Quotes: Cerebus Syndrome

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    comic books 

You've changed, Parker. You used to have a sense of humor. What happened? Why are you so angry?
Ben Reilly echoing the sentiments of Spidey fans in general

    music 

It's always lightest before the dark.
The Killer Inside Me

    live-action tv 

I was always brave
And kind of righteous
Now I find I’m wavering
Crawl out of your grave,
You find this fight just
Doesn’t mean a thing
Buffy sings "Going Through the Motions" ("Once More With Feeling")

It's stopped being fun, Doctor.

    podcasts 

How do you even begin to separate the horrible from the fanciful in this place anymore?

    web animation 

I know you aspire to write stories with some complexity, Rockstar, and that players trying to have fun in your games must be very frustrating, but you kind of brought this on yourself when you decided that Tw@ would be a funny name for an internet cafe.

    webcomics 

Haley: We were a lot safer when we just made fairly obvious jokes about the rules!
Vaarsuvius: I blame Cerebus.

Seriously, I'd make an effort to get out. The drama tag was pulled, so we're looking at a limited lifespan here. Sure, it's manageable now, but soon you'll have backstories and love triangles and then love pentagons and then super-horrible secrets are revealed that change things forever... this store will end up so miserably emo that no sane being will be able to stand it. Everyone will just leave.
Head Alien, Shortpacked!

Helen: Okay, the truth. I can't date because when I was a girl I saw my father commit suicide.
Dave: That makes no sense. And you don't have a father.
Helen: Okay ... I was sexually assaulted by my college fiance.
Dave: Wouldn't you have told me this before...
Helen: ALZHEIMER'S! I HAVE ALZHEIMER'S!
Dave: It's just not that kind of strip, Helen.

    web original 

Paul Cornell once observed that the reason Sylvester McCoy was his favorite Doctor was that McCoy was the first Doctor Cornell could imagine encountering a concentration camp and still having the story work, whereas earlier Doctors would just not work, morally, in that setting. And it's a fair point — imagining William Hartnell 'hmmming' his way through systematic extermination while insisting on upholding history would be sickening...But sometimes seeing the shocking extremes of what a Doctor Who story can be is necessary. You don't really know the shape of something until you probe its edges.
Dr. Phil Sandifer on "The Man in the Velvet Mask"

The whole exchange with Martha where he essentially asks her for permission to use the Clark Kent identity as a disguise is utterly pointless. He just spent a full year traipsing around in a what-if-Johnny-Cash-were-a-Kryptonian outfit, committing acts of terrorism and crapping all over the civilian life he'd built for himself. All while his friends are being descended upon by a superhuman madman bent on turning the Earth into an exclusive beach resort for him and his closest fifty friends.

I think at this point throwing on a pair of glasses and slouching a bit isn't going to come off as particularly horrifying to Ma Kent.
Julian Finn on Smallville, "Beacon"

"And your work is more important?" "Now you got it." — and therein lies the fundamental difference between Doctor Who and Torchwood. The former celebrates humanity whereas the latter (some episodes excepted) treads on it to get to the sleaze.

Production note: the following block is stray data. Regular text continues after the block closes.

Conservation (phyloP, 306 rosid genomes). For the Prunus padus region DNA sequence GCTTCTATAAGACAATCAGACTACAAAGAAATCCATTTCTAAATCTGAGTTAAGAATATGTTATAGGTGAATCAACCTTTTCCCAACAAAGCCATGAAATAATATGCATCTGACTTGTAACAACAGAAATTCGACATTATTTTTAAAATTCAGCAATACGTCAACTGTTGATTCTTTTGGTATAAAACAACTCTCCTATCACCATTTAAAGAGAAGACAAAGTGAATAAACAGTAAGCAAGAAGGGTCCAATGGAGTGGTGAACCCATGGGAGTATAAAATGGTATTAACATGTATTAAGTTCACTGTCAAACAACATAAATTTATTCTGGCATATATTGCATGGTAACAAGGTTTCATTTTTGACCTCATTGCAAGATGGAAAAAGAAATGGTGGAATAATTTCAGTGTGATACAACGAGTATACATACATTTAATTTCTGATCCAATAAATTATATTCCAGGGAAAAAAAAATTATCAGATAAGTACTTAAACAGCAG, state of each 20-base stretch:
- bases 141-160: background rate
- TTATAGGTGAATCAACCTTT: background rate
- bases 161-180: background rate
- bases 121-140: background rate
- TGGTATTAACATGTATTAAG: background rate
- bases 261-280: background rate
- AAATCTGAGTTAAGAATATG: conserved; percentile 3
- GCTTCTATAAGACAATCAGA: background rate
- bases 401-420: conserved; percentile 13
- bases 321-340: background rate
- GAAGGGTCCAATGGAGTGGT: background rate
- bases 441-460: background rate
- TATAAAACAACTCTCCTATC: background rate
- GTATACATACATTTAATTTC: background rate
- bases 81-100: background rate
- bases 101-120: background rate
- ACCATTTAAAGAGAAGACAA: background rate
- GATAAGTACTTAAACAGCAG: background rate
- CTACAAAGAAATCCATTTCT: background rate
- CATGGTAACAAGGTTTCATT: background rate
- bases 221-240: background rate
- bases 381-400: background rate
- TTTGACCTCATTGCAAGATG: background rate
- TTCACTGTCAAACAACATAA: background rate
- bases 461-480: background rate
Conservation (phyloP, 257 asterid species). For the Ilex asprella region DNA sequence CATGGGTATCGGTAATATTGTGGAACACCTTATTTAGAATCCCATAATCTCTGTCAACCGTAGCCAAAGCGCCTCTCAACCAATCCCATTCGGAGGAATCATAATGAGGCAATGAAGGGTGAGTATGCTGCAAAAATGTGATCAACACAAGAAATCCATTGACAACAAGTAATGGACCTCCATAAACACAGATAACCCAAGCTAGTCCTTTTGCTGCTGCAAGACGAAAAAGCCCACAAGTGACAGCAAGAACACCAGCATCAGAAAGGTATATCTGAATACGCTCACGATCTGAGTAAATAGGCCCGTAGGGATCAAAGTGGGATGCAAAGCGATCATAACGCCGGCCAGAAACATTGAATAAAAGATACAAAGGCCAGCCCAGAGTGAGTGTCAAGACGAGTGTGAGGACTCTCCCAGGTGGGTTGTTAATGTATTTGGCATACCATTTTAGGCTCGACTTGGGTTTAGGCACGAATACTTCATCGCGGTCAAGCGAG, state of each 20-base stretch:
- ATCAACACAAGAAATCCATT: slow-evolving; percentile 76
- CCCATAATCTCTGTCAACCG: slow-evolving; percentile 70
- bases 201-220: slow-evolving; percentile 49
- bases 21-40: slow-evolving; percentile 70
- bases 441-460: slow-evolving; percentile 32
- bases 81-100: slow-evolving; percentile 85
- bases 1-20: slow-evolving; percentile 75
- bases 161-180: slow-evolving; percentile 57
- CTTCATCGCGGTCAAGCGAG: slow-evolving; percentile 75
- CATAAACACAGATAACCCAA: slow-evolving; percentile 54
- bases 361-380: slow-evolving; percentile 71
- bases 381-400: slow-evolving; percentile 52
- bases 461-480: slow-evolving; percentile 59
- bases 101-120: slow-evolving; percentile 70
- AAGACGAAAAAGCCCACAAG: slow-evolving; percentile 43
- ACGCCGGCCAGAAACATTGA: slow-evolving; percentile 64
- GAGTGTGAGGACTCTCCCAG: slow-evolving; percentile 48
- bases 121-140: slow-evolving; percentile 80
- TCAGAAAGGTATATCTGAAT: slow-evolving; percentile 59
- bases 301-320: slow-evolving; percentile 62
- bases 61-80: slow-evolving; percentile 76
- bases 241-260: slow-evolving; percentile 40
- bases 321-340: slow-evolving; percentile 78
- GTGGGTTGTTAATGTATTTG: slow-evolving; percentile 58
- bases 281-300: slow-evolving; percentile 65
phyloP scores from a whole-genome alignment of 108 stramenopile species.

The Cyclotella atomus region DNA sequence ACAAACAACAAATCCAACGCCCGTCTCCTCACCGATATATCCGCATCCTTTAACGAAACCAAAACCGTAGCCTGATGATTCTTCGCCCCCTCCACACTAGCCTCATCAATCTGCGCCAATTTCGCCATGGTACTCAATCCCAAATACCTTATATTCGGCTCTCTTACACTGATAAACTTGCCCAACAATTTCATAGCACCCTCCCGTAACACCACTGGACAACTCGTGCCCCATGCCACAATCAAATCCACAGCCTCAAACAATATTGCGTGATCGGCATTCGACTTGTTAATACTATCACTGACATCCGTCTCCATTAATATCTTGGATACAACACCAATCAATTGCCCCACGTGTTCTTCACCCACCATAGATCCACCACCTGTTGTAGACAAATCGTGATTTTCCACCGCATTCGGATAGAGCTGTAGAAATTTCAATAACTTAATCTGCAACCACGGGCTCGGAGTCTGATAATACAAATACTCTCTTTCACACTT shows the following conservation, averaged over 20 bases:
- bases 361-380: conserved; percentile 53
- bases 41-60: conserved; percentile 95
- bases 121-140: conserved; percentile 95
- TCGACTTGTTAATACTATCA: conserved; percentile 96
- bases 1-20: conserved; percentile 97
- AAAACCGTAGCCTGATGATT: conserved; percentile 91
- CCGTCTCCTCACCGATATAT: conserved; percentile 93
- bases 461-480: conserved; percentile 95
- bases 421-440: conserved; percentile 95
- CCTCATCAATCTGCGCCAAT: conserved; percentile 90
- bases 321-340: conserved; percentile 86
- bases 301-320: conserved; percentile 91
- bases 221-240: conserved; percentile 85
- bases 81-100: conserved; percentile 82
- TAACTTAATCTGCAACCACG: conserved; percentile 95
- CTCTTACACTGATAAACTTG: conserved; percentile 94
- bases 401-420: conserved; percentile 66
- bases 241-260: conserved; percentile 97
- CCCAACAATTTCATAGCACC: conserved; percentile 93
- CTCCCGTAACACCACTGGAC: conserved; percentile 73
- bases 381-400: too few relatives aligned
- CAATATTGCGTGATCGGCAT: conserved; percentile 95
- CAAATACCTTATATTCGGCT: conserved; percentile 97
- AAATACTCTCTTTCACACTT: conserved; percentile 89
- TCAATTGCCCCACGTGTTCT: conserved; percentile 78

"How come we get all the Weevils and bollocks and shit? Is that what alien life is — filth?" — the antithesis of Doctor Who which promotes the universe as a playground to play in, Torchwood seems to suggest it is a cesspool that flings its excrement our way. Nice.

DS9's darker themes are a subject for debate among trekkers even now that the show has been over for many years. Some believe that its willingness to take risks makes it the best show in the franchise, and DS9 is usually the critics' favourite. Others believe that DS9's abandonment of Gene Roddenberry's morality makes it the worst in the franchise...Earth is meant to be a utopia, but in DS9 a Starfleet Admiral stages an attempted coup to take control of the planet for 'its protection'. Earth is even attacked by enemy fleets, and terrorist bombings. Gene's family protested against the Dominion war believing that Gene didn't want war in Star Trek. Perhaps the most controversial part of the series was the introduction of Section 31, a Federation secret police (so secret that nobody ever heard of them before) that carries out assassinations and genocide. Gene certainly wouldn't want that.

In some ways, this reflects Enterprise as Star Trek for the post-9/11 era. Gone was the utopian dream of a universe where everybody might intermingle and exist as friends. Instead, it seemed that the priority was to establish and understand boundaries with the other...Not only are the Vulcans introduced as secretive and untrustworthy allies, but it seems like the Enterprise seems to spend most of its time learning not to stick its nose where it doesn’t belong. For a show about the early years of the Federation, it seems like Enterprise is not particularly interested in building bridges or alliances or understandings.

Toy Story: A couple of toys get lost and then found. The only folks who cry are the animators who make 2D films as they watch their future crumble.

Toy Story 2: We watch as a toy is abandoned by her beloved owner and we get to see her heart shattered during a Sarah McLachlan ballad. Tears flow like rain.

Toy Story 3: All our heroes learn that everything they love will eventually leave them behind. The demand for antidepressants for preschoolers skyrockets.